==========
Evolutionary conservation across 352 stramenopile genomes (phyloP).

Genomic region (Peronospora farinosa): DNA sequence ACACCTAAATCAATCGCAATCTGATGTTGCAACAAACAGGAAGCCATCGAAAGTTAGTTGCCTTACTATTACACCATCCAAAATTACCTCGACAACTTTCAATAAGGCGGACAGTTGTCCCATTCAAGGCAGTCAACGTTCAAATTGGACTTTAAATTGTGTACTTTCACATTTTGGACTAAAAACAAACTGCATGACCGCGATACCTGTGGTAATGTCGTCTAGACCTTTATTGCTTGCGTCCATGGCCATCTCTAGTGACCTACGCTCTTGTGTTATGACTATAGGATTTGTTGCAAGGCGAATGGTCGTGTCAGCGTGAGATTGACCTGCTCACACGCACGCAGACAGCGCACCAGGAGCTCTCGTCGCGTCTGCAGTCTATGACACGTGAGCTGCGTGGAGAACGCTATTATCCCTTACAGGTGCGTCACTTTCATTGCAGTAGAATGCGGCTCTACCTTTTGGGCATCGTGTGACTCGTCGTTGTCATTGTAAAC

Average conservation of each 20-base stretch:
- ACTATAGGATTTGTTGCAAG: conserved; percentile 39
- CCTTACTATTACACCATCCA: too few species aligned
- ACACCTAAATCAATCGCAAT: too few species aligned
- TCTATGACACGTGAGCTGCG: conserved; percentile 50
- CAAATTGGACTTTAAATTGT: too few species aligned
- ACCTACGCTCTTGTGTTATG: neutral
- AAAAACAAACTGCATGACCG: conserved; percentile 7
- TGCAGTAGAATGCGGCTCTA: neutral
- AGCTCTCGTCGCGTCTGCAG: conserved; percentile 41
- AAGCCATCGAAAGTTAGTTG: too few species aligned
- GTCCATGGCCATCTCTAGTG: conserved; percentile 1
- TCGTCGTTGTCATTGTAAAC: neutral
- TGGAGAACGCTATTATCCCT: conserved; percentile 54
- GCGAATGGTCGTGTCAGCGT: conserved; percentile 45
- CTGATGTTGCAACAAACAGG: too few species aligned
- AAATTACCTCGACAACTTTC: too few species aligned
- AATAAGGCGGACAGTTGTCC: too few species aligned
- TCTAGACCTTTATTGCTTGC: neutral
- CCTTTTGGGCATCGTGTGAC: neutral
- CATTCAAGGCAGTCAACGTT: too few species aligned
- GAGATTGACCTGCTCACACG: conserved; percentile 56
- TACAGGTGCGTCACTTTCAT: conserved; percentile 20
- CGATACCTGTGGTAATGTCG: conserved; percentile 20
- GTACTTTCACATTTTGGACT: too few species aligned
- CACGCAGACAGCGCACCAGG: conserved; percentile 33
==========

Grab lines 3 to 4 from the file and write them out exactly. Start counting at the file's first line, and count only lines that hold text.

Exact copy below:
Average conservation of each 20-base stretch:
- ACTATAGGATTTGTTGCAAG: conserved; percentile 39